Wednesday Apr 12, 2017
Clad in an immaculate, starched white Shalwar Kameez with a Baloch dastur (turban) on his head, Sardar Uzair Jan Baloch, the kingpin of Lyari gang war, would once gleam with an aura of invincibility while riding his Land Cruiser in the narrow lanes of the locale.
The elusive gangster, who managed to dodge the law enforcers during the Lyari operation, was nabbed by the Rangers on January 30, 2016. Pictures of a feeble looking Uzair, donning a Sindhi topi, were splattered across the media manifesting how the mighty had fallen.
A little over a year later, the gangster has now been taken into custody by the Army for leaking "sensitive information to foreign agencies" among a myriad of previous charges including murder, extortion, target killing, possession of illicit weapons, drug dealing, kidnappings for ransom, gambling, and others.
Uzair Baloch's entry into the world of criminals and gang war is no less than a movie; a scorned young man powered by the thirst to take his father's murderer to task.
His father, Faiz Muhammad alias Mama Faizu, a well-known transporter, was kidnapped for ransom by Arshad Pappu, the son of Lyari gang leader Haji Lalu. Following a brief scuffle, Pappu shot Faizu, who eventually bled to death.
After the incident, Uzair joined the gang of infamous cousin, Rehman Dakait. Soon, Uzair's threat started to loom across the streets of Lyari. After Rehman's killing in an alleged shootout with police, Uzair was unanimously chosen as his successor.
In March 2013, Uzair was said to have 'avenged' his father's death in the most gruesome of ways possible. Arshad Pappu and his three accomplices were allegedly brought to a Lyari playground, where the gangsters' death was turned into a spectacle with a massive crowd witnessing the violence and capturing videos of the bodies being desecrated.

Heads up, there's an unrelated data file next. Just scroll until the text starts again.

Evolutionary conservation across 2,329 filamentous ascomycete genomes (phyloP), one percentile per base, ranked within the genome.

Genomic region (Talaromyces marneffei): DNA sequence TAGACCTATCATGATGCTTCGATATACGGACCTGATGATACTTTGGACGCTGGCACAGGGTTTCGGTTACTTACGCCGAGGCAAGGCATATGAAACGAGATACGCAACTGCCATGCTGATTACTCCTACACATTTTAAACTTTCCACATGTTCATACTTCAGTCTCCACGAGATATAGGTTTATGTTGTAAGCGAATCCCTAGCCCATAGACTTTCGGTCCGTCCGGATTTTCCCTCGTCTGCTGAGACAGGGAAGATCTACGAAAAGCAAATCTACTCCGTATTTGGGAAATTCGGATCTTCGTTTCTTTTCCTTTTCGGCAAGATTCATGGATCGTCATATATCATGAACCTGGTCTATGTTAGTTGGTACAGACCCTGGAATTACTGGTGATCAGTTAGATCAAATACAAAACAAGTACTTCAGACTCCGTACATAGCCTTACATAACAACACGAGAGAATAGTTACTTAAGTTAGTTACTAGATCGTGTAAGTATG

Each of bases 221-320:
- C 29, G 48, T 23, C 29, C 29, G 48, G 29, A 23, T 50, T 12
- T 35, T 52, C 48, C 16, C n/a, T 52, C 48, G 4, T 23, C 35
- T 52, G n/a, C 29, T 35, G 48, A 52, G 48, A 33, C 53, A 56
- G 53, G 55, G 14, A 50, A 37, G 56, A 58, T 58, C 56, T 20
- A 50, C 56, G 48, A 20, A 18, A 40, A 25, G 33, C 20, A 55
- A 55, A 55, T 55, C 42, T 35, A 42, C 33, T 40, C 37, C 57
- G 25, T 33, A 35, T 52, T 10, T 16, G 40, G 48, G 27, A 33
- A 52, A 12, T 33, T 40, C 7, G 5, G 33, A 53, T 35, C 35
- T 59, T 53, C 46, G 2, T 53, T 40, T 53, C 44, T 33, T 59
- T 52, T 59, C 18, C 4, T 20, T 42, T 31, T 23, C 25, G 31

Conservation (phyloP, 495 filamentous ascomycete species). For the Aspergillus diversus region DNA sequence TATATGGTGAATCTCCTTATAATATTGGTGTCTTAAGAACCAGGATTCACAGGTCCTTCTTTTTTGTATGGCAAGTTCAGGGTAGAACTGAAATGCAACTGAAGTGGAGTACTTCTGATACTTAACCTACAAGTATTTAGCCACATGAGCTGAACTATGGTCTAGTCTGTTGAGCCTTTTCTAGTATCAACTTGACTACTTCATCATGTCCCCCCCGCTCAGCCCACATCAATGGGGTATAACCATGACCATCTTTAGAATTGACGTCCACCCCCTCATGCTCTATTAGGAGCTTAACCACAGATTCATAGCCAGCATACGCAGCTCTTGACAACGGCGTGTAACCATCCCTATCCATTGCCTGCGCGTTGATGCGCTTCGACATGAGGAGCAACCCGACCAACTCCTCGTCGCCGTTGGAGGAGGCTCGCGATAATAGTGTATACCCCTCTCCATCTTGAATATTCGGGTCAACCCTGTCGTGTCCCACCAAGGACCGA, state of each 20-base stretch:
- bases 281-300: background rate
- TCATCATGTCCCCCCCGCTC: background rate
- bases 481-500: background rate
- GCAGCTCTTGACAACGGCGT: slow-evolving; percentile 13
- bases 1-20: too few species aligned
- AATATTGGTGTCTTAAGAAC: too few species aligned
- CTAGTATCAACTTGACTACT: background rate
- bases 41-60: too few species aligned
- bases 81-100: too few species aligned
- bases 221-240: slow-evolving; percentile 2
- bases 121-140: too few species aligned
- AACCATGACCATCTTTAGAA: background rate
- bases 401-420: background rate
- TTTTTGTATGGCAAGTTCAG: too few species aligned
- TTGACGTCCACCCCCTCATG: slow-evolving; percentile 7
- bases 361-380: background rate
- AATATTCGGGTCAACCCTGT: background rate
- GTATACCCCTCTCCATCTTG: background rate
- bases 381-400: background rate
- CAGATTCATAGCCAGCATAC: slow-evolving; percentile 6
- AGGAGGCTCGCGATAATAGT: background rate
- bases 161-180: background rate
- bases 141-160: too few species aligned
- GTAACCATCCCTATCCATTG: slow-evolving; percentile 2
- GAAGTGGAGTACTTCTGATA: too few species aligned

Photo released by Rangers following Uzair Baloch's arrest in January, 2016.
The new Lyari gang lord, with a head money of Rs2 million, was first booked in a murder case in 2004 under section 302 (55/2004) at the Kalakot police station.
This led to a string of other charges being brought against him and he was eventually wanted in over 55 cases. In 2005, he was arrested by the late Superintendent of Police Chaudhry Aslam, but was later released on bail.
After the launch of the Lyari operation, the kingpin fled the country. He was reportedly arrested in the United Arab Emirates, but was released in April, 2015, after Pakistani authorities failed to secure his custody.
Eventually, under mysterious circumstances, he reappeared on the outskirts of Karachi, from where he was arrested by the Rangers in January last year.
During his 90-day physical remand, Baloch is said to have confessed to 197 murders, including the deaths of 12 traders during carnage in Shershah scrap market, ordering the collective murder of Haji Aslam and his five sons, and the kidnapping and murder of his rival, Arshad Pappu, and accomplices.
Photo: Vice News
Uzair's four-storey mansion, equipped with a swimming pool and a mini waterfall fountain in the garden, does not even come close to his other possessions. His JIT report revealed that he owns assets worth billions of rupees in Pakistan, Dubai, Muscat, and Iran.
Among them, he has a house worth 1.1 million dirhams in Dubai, registered in his brother-in-law's name, along with an office in Dubai International City worth 0.5 million dirhams.